Understanding Alcoholic Seizures
Those who participate in heavy alcohol consumption and those who suffer from alcohol dependence have an increased risk of seizures. In order to better understand the reasons why seizures can occur, it’s important to understand the relationship between alcohol use and seizures.
The Relationship Between Alcohol & Seizures
For instance, when a person drinks, the seizure threshold is raised. That threshold begins to decline once the drinking has stopped.
If a person has epilepsy, their threshold for alcohol is much lower than that of someone who hasn’t been diagnosed with epilepsy.
How Alcohol Affects The Brain
Alcohol binds to the NMDA and GABA receptors in the brain. These mechanisms influence the seizure threshold. When a person suffering from alcohol addiction has prolonged intoxication, their central nervous system (CNS) begins to adapt to the effects of alcohol.
Because of this, a person may develop tolerance to alcohol. After a large amount of alcohol adapts to the brain and the person stops drinking, seizures can occur.
Once alcohol intake has stopped, the brain’s neurons will likely fire rapidly since the chemicals in the brain have changed so quickly.
Alcohol Withdrawal Seizures
Alcohol withdrawal may take place between 6 to 48 hours after the person has had their last drink. During this time, withdrawal symptoms, including seizures, are more likely to occur.
Some of the alcohol withdrawal symptoms you may experience alongside seizures include:
- loss of appetite
- increased heart rate
In addition to these symptoms, alcohol withdrawal can lead to delirium tremens (DTs) which can be life-threatening and cause other symptoms such as:
- more seizures
Some may develop alcohol withdrawal syndrome which may require urgent medical attention. You may need to undergo detoxification and speak with your healthcare provider immediately.
Other Types Of Seizures
There are a few different types of seizures that are important to know—especially if you or a loved one have experienced alcohol-related seizures and their side effects.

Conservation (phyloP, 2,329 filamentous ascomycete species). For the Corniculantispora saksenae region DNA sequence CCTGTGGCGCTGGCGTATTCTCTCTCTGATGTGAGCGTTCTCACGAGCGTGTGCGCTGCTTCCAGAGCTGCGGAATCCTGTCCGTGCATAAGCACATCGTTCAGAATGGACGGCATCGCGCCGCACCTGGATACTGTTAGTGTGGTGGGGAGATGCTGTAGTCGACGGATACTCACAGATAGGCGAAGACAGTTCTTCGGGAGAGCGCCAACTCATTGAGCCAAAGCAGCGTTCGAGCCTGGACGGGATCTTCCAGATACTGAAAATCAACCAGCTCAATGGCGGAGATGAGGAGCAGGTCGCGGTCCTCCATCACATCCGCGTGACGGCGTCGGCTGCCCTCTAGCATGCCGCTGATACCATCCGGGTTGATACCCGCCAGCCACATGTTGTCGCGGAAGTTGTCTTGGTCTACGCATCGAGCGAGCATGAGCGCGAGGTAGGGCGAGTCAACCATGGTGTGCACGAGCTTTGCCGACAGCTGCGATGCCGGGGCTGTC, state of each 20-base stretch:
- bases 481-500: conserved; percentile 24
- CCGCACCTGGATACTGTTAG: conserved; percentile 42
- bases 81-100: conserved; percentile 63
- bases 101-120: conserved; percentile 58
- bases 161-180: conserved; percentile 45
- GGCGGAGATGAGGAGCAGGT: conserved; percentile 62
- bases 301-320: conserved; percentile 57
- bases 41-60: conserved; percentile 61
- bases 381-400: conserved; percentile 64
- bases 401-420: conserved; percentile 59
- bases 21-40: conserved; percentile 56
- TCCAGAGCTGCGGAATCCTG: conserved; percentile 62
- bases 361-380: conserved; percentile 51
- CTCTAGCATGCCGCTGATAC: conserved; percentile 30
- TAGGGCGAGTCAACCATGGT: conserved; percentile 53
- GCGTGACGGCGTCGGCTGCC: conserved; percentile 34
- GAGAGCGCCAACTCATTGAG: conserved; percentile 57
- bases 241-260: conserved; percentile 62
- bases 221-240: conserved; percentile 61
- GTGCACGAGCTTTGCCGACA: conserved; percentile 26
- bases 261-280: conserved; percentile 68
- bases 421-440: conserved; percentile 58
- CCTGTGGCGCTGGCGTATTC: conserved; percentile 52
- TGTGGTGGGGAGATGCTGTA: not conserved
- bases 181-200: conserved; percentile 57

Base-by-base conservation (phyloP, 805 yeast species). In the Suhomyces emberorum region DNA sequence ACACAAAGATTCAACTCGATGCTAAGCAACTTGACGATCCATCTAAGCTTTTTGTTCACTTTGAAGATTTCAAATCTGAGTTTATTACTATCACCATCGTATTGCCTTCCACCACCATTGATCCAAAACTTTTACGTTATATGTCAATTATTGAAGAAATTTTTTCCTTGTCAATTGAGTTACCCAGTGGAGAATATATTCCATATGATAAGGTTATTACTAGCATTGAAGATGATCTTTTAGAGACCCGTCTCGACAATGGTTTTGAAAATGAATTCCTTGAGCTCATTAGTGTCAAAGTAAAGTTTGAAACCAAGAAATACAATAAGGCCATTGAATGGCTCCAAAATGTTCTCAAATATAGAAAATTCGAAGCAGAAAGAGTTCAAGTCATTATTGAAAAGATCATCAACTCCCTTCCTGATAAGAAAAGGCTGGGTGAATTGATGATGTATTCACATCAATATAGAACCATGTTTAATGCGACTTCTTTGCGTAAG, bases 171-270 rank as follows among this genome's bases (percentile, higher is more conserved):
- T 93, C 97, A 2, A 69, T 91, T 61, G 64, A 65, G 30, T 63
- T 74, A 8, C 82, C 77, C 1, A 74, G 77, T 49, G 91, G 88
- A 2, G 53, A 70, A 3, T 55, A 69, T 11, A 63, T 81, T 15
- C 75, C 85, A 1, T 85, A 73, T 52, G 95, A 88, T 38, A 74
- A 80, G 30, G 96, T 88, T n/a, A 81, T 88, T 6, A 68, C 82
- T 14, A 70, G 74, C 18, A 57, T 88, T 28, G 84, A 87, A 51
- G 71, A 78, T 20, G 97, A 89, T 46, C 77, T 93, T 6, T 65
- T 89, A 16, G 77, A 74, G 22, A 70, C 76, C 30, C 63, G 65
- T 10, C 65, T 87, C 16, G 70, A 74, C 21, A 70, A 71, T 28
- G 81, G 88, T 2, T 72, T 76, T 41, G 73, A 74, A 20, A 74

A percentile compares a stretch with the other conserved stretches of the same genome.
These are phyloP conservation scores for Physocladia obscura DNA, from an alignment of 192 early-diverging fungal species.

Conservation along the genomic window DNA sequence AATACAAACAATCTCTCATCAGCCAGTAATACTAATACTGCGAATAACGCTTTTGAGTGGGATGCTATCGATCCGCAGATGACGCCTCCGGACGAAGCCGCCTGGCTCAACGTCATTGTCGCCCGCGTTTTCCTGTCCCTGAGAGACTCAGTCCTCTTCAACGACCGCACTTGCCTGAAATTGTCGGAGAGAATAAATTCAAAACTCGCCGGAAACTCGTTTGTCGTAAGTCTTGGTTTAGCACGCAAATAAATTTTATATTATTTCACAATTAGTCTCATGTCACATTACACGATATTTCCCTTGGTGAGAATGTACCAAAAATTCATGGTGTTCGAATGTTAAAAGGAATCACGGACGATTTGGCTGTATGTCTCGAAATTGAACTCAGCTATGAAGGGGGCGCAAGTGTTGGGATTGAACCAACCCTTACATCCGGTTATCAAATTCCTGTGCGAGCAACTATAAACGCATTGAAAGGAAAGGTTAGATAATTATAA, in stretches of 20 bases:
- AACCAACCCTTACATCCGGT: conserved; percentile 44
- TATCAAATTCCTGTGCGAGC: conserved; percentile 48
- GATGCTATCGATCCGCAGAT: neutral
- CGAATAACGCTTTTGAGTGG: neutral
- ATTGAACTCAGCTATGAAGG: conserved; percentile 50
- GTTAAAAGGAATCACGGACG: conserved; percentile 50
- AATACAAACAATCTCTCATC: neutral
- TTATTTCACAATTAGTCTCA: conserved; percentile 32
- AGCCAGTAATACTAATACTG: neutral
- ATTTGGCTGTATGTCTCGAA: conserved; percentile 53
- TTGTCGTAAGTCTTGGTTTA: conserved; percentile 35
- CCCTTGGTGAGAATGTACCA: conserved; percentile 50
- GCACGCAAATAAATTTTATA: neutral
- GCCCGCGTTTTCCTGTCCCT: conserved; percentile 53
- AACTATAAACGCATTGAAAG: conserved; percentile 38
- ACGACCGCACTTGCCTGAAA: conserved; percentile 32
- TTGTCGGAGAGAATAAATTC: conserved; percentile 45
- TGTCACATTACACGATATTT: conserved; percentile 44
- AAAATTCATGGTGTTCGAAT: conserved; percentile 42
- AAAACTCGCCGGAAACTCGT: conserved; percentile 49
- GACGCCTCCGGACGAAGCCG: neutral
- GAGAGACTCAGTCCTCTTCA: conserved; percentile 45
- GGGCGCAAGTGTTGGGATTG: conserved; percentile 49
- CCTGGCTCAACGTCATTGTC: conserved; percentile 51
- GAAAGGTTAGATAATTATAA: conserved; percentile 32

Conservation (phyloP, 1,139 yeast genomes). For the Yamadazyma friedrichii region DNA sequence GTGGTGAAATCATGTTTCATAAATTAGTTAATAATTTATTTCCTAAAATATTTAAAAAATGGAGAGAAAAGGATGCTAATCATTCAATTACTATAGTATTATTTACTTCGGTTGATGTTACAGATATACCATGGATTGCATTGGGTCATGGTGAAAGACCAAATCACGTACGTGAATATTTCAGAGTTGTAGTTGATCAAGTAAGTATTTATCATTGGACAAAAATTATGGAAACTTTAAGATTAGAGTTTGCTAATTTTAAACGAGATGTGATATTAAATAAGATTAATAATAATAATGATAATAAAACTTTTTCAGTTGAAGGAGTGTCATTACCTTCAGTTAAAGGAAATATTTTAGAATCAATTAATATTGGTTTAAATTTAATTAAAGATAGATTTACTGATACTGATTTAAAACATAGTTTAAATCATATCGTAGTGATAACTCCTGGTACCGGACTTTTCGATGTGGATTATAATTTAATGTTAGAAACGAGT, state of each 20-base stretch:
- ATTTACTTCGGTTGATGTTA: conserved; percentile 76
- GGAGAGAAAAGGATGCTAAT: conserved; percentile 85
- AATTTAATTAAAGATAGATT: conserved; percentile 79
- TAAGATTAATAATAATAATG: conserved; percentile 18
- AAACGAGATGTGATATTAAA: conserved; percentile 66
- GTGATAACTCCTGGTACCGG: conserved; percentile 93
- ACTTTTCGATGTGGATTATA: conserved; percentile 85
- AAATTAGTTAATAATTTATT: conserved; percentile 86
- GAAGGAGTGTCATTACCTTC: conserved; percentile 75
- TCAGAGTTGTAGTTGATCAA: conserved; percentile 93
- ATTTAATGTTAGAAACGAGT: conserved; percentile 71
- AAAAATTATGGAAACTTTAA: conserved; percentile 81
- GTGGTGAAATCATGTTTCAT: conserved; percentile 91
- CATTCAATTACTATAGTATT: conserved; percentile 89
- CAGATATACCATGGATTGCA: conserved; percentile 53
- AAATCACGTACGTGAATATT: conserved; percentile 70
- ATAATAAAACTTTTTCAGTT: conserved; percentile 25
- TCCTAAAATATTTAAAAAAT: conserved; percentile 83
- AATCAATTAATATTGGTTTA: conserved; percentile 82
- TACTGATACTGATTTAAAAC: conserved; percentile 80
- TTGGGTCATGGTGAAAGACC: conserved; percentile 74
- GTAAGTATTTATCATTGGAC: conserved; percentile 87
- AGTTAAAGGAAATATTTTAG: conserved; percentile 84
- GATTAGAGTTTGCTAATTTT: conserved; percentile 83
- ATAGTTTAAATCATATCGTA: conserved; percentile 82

Drinking alcohol in excessive amounts and then abruptly stopping isn’t the only way that seizures can occur. However, those who have alcohol-related seizures may develop status epilepticus, which means you may have multiple seizures within a short time frame.
For those dealing with alcohol-related seizures, the most common are tonic-clonic seizures. These seizures are characterized by convulsions and muscle stiffness.
There are also types of seizures that can be brought on by:
- brain tumors or lesions
- brain abnormalities
- heart attack
Treating Alcoholic Seizures
Doctors may use an electroencephalogram, also known as an EEG, to check for problems with the brain. They may also treat you with anti-epileptic drugs or even benzodiazepines to help manage your symptoms.
Your mental health is also extremely important, so doctors may refer you to addiction treatment. Treatment programs likely include behavioral therapy, peer support, and short-term detox programs to help you manage withdrawal symptoms.
If you need help for substance use or alcohol abuse, please connect with our helpline today.
Alcohol Health and Research World - Introduction to Alcohol Withdrawal
Epilepsy Currents - Update on the Neurobiology of Alcohol Withdrawal Seizures
Frontiers in Neurology - Alcohol Use and Alcohol-Related Seizures in Patients With Epilepsy
PubMed - Alcohol-related seizures
PubMed - Seizures in alcohol-dependent patients: epidemiology, pathophysiology and management
Questions About Treatment?
Ark Behavioral Health offers 100% confidential substance abuse assessment and treatment placement tailored to your individual needs. Achieve long-term recovery.
100% confidential. We respect your privacy.
Our friendly support team is here to chat 24/7. Opt out any time.